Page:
# Snap Hotel and Isometric Renderings

I am few days into my Snap Hotel Project and it is time for an update. This post is going to be a quick smattering of latte-enhanced thoughts. In an attempt to seek your forgiveness, I am going to throw in plenty of pictures.

What We Have Done So Far

Step 1 (45 minutes) - I passed out the rules and regulations document to the students and gave them about 45 minutes to play around and wrap their head around the rules and the goals. They worked individually and had no idea they would eventually be in groups. Most students missed a few rules, but that was okay at this point. They focused on developing hotels that would have lots of valuable rooms. The single cube towers became a popular strategy, but most kids got confused by the logistics of block and land costs.

Step 2 (30 minutes) - I asked each student to construct a hotel of 25 to 30 cubes and calculate its profit or loss. This was eye-opening for lots of the students. With only 25-30 cubes it is hard to make a profit, so a number of students rapidly refined their designs. Many ended up owing me money. At this point, it was helpful to review the block and land pricing with the whole class. As students worked, I looked over shoulders to make sure they were calculating their profit correctly.

Step 3 (30 minutes) - Many of my students have mentioned that they really struggle to visualize and draw 3D shapes. One of my requirements for this project is to create a rendering of the hotel. So, I spent about 30 minutes introducing my students to drawing cubes and shapes on isometric graph paper. I showed them the basics of how it works, then gave them 4 simple models to try to represent. Abilities varied wildly, but everyone finished. Students who finished early either worked on their hotels or made a sculpture and tried to render it.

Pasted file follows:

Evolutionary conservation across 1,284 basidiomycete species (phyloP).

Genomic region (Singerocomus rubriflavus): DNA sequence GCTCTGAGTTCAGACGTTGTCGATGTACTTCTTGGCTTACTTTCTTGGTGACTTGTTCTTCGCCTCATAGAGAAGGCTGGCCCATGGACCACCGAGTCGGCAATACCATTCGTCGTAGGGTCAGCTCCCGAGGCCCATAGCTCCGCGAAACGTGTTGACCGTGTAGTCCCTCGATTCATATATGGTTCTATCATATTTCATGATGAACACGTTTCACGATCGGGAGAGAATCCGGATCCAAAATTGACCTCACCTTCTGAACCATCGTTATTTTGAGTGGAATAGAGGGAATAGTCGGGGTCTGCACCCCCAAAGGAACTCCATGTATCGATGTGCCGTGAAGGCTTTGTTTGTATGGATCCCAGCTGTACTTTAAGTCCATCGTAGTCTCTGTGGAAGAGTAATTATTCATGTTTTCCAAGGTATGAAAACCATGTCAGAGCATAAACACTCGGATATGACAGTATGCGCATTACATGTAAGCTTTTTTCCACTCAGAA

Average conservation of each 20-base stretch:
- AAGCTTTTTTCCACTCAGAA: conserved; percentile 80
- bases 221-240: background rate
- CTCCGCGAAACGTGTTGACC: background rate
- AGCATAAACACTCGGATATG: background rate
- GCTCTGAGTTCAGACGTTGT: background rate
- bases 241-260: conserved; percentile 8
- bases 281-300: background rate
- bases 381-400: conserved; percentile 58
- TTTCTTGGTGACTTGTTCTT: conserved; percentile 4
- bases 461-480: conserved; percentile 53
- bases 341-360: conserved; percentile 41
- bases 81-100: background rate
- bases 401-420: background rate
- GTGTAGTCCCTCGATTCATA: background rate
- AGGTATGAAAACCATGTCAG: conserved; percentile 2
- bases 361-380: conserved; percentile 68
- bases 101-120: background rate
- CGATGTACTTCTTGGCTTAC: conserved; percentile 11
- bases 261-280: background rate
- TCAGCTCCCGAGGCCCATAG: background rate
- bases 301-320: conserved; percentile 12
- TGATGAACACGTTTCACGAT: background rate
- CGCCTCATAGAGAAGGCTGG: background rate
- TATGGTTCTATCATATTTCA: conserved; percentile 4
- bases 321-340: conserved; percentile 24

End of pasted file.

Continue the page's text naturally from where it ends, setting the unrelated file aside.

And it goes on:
Step 4 (??? minutes) - I informed students of their groups and let them work on designing their hotels as a team. This is where I am now, I am not sure how long this will take. I want to give them enough time to test multiple ideas and optimize, but I also know that they could work on this forever. I am going to feel it out as I go, but I expect this will take them 3 to 5 45-minute class periods.

Homework (4 nights) - Part of the requirements of this assignment is to complete a budget in google sheets. I set up a template, but they have to fill in the data and write equations. To support them in this, I made 2 screencasts introducing them to the basics of spreadsheets and then gave them some data to work with. The videos covered: cell addresses, types of cell data, writing formulas using numbers, writing general formulas using cell addresses, copying formulas so they automatically adjust, and the following functions: =sum, =count, =max, =sumif, and =countif.

The students LOVED this work. I may have created spreadsheet monsters!

Observations

• This Geometry unit has been a good reminder that young students do not have a ton of experience optimizing. We need more of that next year
• This year I have been having students work independently prior to pairing or grouping them and it has been really effective
• Students do not get enough experience rendering. They got lots of drawing practice in art classes, but, in my opinion, not enough experience with design and rendering
• My students had great questions about real estate and building laws. Got lots of questions about whether their family could build a sky scrapper right where their current home sits
• Some students are going to try to make a model of their hotels in Minecraft, could be interesting